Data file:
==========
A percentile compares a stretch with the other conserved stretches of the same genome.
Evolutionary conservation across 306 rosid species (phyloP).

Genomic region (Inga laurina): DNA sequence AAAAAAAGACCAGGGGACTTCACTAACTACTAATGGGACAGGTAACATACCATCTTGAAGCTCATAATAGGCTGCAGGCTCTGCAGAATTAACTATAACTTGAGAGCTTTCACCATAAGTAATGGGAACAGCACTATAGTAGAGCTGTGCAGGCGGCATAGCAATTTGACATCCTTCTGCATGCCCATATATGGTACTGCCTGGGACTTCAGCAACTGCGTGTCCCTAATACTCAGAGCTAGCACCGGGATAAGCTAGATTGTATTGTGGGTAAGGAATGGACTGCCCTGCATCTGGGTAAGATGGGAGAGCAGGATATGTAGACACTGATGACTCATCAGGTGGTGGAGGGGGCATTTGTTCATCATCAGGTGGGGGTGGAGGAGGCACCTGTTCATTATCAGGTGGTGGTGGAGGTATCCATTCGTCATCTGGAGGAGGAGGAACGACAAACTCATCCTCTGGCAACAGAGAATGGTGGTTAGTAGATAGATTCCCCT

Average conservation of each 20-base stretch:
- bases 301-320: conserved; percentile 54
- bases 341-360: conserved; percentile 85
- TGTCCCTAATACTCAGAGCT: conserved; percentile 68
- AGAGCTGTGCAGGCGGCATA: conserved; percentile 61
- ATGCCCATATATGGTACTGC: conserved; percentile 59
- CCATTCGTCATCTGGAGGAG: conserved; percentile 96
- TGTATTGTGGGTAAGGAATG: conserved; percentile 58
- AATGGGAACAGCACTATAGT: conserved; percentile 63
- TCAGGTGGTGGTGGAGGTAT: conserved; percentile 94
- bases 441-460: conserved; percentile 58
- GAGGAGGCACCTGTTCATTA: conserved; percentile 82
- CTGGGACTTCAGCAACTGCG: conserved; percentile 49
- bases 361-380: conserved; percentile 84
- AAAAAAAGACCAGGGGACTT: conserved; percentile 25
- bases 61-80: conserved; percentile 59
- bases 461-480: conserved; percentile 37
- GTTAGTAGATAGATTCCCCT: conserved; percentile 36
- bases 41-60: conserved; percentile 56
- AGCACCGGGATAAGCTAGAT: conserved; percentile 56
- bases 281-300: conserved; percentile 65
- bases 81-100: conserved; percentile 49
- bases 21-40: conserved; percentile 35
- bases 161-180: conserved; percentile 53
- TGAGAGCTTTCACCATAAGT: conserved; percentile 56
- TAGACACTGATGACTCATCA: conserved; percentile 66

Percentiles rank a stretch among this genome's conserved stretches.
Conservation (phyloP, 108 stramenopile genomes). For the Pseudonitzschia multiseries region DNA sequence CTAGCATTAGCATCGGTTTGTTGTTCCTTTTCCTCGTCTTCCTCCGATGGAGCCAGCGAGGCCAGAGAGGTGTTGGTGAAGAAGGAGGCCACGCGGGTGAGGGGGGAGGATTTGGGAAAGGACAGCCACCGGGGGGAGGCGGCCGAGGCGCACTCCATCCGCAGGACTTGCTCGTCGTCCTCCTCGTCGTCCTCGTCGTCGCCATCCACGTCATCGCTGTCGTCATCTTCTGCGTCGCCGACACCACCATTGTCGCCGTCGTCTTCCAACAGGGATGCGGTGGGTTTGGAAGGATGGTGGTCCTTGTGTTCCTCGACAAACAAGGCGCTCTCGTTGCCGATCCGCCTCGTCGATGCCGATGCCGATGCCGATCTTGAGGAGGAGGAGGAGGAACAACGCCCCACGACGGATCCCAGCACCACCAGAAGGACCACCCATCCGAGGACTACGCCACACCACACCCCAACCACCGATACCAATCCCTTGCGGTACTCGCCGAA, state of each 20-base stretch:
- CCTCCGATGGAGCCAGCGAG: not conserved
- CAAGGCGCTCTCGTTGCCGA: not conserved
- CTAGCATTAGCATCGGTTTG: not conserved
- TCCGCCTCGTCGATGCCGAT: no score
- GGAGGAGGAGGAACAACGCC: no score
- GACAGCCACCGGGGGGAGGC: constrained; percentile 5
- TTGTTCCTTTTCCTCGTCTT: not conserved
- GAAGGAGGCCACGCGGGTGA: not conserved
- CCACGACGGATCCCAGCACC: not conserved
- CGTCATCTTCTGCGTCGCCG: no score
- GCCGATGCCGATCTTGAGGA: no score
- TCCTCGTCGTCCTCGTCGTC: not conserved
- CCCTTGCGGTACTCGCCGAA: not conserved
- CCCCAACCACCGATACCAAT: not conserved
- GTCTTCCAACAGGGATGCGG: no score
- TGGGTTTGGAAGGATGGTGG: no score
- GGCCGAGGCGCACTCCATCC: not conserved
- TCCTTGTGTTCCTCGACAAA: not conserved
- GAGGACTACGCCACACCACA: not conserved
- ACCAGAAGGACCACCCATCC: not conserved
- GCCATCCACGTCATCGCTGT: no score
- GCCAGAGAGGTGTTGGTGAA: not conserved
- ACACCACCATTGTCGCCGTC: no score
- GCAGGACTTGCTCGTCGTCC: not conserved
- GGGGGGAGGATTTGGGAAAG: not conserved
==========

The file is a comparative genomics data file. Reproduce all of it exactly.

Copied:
A percentile compares a stretch with the other conserved stretches of the same genome.
Evolutionary conservation across 306 rosid species (phyloP).

Genomic region (Inga laurina): DNA sequence AAAAAAAGACCAGGGGACTTCACTAACTACTAATGGGACAGGTAACATACCATCTTGAAGCTCATAATAGGCTGCAGGCTCTGCAGAATTAACTATAACTTGAGAGCTTTCACCATAAGTAATGGGAACAGCACTATAGTAGAGCTGTGCAGGCGGCATAGCAATTTGACATCCTTCTGCATGCCCATATATGGTACTGCCTGGGACTTCAGCAACTGCGTGTCCCTAATACTCAGAGCTAGCACCGGGATAAGCTAGATTGTATTGTGGGTAAGGAATGGACTGCCCTGCATCTGGGTAAGATGGGAGAGCAGGATATGTAGACACTGATGACTCATCAGGTGGTGGAGGGGGCATTTGTTCATCATCAGGTGGGGGTGGAGGAGGCACCTGTTCATTATCAGGTGGTGGTGGAGGTATCCATTCGTCATCTGGAGGAGGAGGAACGACAAACTCATCCTCTGGCAACAGAGAATGGTGGTTAGTAGATAGATTCCCCT

Average conservation of each 20-base stretch:
- bases 301-320: conserved; percentile 54
- bases 341-360: conserved; percentile 85
- TGTCCCTAATACTCAGAGCT: conserved; percentile 68
- AGAGCTGTGCAGGCGGCATA: conserved; percentile 61
- ATGCCCATATATGGTACTGC: conserved; percentile 59
- CCATTCGTCATCTGGAGGAG: conserved; percentile 96
- TGTATTGTGGGTAAGGAATG: conserved; percentile 58
- AATGGGAACAGCACTATAGT: conserved; percentile 63
- TCAGGTGGTGGTGGAGGTAT: conserved; percentile 94
- bases 441-460: conserved; percentile 58
- GAGGAGGCACCTGTTCATTA: conserved; percentile 82
- CTGGGACTTCAGCAACTGCG: conserved; percentile 49
- bases 361-380: conserved; percentile 84
- AAAAAAAGACCAGGGGACTT: conserved; percentile 25
- bases 61-80: conserved; percentile 59
- bases 461-480: conserved; percentile 37
- GTTAGTAGATAGATTCCCCT: conserved; percentile 36
- bases 41-60: conserved; percentile 56
- AGCACCGGGATAAGCTAGAT: conserved; percentile 56
- bases 281-300: conserved; percentile 65
- bases 81-100: conserved; percentile 49
- bases 21-40: conserved; percentile 35
- bases 161-180: conserved; percentile 53
- TGAGAGCTTTCACCATAAGT: conserved; percentile 56
- TAGACACTGATGACTCATCA: conserved; percentile 66

Percentiles rank a stretch among this genome's conserved stretches.
Conservation (phyloP, 108 stramenopile genomes). For the Pseudonitzschia multiseries region DNA sequence CTAGCATTAGCATCGGTTTGTTGTTCCTTTTCCTCGTCTTCCTCCGATGGAGCCAGCGAGGCCAGAGAGGTGTTGGTGAAGAAGGAGGCCACGCGGGTGAGGGGGGAGGATTTGGGAAAGGACAGCCACCGGGGGGAGGCGGCCGAGGCGCACTCCATCCGCAGGACTTGCTCGTCGTCCTCCTCGTCGTCCTCGTCGTCGCCATCCACGTCATCGCTGTCGTCATCTTCTGCGTCGCCGACACCACCATTGTCGCCGTCGTCTTCCAACAGGGATGCGGTGGGTTTGGAAGGATGGTGGTCCTTGTGTTCCTCGACAAACAAGGCGCTCTCGTTGCCGATCCGCCTCGTCGATGCCGATGCCGATGCCGATCTTGAGGAGGAGGAGGAGGAACAACGCCCCACGACGGATCCCAGCACCACCAGAAGGACCACCCATCCGAGGACTACGCCACACCACACCCCAACCACCGATACCAATCCCTTGCGGTACTCGCCGAA, state of each 20-base stretch:
- CCTCCGATGGAGCCAGCGAG: not conserved
- CAAGGCGCTCTCGTTGCCGA: not conserved
- CTAGCATTAGCATCGGTTTG: not conserved
- TCCGCCTCGTCGATGCCGAT: no score
- GGAGGAGGAGGAACAACGCC: no score
- GACAGCCACCGGGGGGAGGC: constrained; percentile 5
- TTGTTCCTTTTCCTCGTCTT: not conserved
- GAAGGAGGCCACGCGGGTGA: not conserved
- CCACGACGGATCCCAGCACC: not conserved
- CGTCATCTTCTGCGTCGCCG: no score
- GCCGATGCCGATCTTGAGGA: no score
- TCCTCGTCGTCCTCGTCGTC: not conserved
- CCCTTGCGGTACTCGCCGAA: not conserved
- CCCCAACCACCGATACCAAT: not conserved
- GTCTTCCAACAGGGATGCGG: no score
- TGGGTTTGGAAGGATGGTGG: no score
- GGCCGAGGCGCACTCCATCC: not conserved
- TCCTTGTGTTCCTCGACAAA: not conserved
- GAGGACTACGCCACACCACA: not conserved
- ACCAGAAGGACCACCCATCC: not conserved
- GCCATCCACGTCATCGCTGT: no score
- GCCAGAGAGGTGTTGGTGAA: not conserved
- ACACCACCATTGTCGCCGTC: no score
- GCAGGACTTGCTCGTCGTCC: not conserved
- GGGGGGAGGATTTGGGAAAG: not conserved